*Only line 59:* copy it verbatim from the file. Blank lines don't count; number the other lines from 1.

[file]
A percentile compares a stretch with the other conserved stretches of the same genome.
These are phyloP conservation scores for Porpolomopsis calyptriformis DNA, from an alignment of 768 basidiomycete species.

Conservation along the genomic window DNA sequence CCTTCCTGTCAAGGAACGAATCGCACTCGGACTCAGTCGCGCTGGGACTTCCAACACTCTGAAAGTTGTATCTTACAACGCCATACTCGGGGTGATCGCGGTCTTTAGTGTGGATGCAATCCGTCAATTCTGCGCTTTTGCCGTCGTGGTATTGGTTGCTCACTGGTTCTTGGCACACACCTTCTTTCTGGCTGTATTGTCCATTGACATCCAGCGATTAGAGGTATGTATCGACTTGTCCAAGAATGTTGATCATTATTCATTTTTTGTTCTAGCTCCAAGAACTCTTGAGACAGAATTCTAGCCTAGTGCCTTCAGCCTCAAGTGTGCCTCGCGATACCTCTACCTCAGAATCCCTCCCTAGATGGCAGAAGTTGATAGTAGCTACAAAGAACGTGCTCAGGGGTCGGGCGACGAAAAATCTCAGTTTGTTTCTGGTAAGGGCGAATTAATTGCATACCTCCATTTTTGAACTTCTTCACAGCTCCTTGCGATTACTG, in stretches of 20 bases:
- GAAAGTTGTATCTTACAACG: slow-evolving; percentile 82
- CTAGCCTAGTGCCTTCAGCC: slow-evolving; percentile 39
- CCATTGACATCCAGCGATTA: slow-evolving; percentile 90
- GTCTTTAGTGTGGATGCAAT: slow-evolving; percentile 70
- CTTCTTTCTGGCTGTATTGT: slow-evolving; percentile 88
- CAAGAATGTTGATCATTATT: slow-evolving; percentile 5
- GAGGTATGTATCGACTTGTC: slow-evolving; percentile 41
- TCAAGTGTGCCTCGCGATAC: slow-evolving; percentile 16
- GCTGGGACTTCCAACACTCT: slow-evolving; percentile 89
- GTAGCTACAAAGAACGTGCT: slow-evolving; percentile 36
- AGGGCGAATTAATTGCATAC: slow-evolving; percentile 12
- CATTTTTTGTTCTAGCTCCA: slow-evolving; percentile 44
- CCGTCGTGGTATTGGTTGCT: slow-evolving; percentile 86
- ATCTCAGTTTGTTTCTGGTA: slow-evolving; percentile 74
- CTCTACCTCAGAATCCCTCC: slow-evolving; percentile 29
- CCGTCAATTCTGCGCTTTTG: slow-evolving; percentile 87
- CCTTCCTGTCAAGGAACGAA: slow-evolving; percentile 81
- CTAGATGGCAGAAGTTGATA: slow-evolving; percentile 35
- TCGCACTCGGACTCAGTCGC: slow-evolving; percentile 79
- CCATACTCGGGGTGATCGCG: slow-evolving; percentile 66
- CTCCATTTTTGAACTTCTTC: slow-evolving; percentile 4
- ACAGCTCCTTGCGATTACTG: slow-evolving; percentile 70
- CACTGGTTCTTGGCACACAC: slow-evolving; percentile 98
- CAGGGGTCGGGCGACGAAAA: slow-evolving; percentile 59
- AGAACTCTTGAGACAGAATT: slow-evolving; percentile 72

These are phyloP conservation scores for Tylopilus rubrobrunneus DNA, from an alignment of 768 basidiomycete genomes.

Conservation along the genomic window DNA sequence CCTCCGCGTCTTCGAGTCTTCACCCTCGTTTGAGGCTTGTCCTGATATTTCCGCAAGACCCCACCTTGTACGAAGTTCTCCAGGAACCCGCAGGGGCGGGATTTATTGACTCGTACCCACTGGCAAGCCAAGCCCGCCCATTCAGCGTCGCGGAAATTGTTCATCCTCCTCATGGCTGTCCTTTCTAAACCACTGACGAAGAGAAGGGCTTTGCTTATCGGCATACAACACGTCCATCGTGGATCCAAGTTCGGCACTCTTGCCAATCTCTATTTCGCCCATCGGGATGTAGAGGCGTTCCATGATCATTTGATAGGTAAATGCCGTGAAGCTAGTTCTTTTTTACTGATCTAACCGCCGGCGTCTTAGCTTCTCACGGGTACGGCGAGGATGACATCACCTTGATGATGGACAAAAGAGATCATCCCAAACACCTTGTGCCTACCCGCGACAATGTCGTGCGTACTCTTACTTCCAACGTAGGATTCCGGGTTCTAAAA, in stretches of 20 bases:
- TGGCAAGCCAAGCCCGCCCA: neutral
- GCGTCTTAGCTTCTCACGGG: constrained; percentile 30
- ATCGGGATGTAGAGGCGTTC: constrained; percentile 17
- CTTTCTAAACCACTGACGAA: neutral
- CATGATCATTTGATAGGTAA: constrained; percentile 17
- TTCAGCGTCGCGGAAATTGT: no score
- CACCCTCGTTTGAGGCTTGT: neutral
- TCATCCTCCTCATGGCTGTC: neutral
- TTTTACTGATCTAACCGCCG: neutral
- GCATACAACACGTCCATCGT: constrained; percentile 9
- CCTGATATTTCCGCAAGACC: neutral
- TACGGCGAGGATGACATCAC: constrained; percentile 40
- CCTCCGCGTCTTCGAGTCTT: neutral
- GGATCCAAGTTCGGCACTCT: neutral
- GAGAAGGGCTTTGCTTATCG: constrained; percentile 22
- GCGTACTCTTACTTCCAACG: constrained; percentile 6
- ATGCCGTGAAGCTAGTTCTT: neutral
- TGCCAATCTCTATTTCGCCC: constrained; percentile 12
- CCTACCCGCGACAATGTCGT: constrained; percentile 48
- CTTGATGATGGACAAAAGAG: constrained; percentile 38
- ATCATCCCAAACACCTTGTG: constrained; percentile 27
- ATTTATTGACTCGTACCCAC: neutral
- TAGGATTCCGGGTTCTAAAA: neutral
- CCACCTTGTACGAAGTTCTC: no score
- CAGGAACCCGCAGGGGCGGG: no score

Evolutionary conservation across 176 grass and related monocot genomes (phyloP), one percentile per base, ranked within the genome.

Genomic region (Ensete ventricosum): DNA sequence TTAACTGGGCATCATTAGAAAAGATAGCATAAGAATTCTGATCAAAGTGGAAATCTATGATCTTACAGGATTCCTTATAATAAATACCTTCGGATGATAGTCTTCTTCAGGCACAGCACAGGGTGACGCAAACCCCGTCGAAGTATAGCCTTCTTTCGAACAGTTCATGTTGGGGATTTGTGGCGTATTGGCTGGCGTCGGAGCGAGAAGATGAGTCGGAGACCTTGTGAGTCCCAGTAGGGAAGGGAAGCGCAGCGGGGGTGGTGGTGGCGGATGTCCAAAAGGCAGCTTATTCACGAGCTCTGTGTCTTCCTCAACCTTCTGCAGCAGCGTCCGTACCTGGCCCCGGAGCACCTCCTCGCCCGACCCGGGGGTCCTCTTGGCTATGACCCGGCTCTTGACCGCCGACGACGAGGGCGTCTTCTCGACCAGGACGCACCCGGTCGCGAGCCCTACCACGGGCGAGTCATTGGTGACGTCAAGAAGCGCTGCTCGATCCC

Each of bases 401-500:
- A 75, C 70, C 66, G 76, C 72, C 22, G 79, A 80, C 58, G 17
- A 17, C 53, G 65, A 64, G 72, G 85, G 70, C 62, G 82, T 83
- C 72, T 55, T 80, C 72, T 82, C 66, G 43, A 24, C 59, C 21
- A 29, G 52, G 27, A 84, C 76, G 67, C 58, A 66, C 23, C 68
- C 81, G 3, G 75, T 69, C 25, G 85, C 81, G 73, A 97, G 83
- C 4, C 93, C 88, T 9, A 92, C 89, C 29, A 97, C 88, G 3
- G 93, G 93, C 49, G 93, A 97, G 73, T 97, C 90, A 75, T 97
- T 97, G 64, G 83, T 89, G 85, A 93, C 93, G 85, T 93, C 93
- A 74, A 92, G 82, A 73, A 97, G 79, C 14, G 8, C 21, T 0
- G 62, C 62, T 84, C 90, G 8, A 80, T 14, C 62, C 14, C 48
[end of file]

- A 75, C 70, C 66, G 76, C 72, C 22, G 79, A 80, C 58, G 17